The Langrug Childhood Development Trust
The idyllic valley of Franschhoek, is flanked by the mountains on three sides and lying on one of the tributaries of the Berg River.
Franschhoek, Dutch for " French Corner " was formally established in 1860, nearly two hundred years after the first Huguenot refugees settled in the valleys of the Great Drakenstein Mountains. The valley's original name " Oliphants Hoek", meaning " Elephants Corner " was so named because in those days elephant cows tracked over the pass from the hinterland to calve in this safe and verdant valley.
Driving through the picturesque valley of Franschhoek, one will find that most of the farms given to the Huguenots still bear their original French names and boast the gracious and magnificent Cape-Dutch architectural homesteads of those early pionering years. One can savour the fruits of the Huguenot's arduous labour from twenty-seven extraordinary wine cellars in the valley from small boutique wineries to large cellars whose sought-after wines are exported around the globe.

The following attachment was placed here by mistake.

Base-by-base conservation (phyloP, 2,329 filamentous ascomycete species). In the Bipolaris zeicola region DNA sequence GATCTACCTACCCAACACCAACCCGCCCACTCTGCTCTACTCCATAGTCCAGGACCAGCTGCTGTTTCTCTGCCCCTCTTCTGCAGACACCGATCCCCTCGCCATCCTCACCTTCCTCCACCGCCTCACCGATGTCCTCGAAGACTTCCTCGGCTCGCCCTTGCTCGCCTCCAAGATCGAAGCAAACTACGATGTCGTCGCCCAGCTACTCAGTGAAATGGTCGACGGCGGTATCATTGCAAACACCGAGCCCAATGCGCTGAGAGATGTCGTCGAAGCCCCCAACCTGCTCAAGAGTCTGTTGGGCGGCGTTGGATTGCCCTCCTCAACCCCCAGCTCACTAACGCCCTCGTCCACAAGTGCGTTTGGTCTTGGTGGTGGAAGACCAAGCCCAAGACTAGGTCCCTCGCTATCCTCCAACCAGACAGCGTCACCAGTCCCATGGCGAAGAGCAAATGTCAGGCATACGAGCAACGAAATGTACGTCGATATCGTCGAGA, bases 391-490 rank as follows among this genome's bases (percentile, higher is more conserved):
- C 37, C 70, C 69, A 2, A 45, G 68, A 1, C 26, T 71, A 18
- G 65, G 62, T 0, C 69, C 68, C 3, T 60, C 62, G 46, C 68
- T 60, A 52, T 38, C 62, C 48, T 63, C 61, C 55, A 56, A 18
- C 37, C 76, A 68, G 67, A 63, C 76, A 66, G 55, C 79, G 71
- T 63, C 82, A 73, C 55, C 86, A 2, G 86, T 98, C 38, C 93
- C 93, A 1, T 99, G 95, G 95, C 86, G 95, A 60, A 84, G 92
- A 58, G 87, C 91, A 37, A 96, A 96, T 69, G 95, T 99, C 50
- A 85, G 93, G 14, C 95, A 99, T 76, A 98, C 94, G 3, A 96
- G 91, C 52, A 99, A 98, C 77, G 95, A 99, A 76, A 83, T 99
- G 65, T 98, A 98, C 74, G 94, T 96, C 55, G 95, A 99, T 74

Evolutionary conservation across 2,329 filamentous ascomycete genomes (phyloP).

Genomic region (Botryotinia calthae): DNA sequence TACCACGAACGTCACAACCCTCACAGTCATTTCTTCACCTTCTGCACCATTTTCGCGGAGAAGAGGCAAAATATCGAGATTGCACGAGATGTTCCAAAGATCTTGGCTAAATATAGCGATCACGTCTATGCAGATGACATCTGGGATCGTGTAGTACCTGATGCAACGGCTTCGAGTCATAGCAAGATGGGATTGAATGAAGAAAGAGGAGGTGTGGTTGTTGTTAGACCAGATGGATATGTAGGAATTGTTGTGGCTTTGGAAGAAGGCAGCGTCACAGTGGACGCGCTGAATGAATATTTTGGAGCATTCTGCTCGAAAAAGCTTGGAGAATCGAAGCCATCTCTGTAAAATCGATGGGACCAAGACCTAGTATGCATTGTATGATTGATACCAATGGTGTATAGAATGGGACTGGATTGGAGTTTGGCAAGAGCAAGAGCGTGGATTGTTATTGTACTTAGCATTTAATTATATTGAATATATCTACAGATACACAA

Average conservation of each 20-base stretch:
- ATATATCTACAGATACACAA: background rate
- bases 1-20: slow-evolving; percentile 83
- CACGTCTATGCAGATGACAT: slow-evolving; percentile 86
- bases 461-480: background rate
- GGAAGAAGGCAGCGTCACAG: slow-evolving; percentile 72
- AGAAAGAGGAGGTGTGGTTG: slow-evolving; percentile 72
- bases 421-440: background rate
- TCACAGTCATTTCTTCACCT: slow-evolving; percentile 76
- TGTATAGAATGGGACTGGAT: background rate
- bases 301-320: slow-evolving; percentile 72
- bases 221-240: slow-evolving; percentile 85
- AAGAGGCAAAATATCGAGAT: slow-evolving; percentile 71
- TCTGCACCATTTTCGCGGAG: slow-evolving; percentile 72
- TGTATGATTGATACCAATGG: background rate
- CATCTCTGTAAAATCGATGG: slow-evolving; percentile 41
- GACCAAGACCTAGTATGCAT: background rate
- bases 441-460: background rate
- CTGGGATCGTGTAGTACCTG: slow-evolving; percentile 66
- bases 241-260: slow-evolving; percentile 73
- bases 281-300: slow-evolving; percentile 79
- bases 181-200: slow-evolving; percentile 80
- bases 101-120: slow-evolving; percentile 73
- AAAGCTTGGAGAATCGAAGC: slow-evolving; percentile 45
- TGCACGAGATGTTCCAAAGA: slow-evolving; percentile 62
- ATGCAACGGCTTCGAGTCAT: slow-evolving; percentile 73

Today Franschhoek is renowned as the Gourmet Capital of South-Africa, with some of South-Africa's top 100 restaurants concentrated in this small village, together with many other fine restaurants. Both the many hotels and guesthouses as well as the restaurants offer a lot of work to the inhabitants of the township.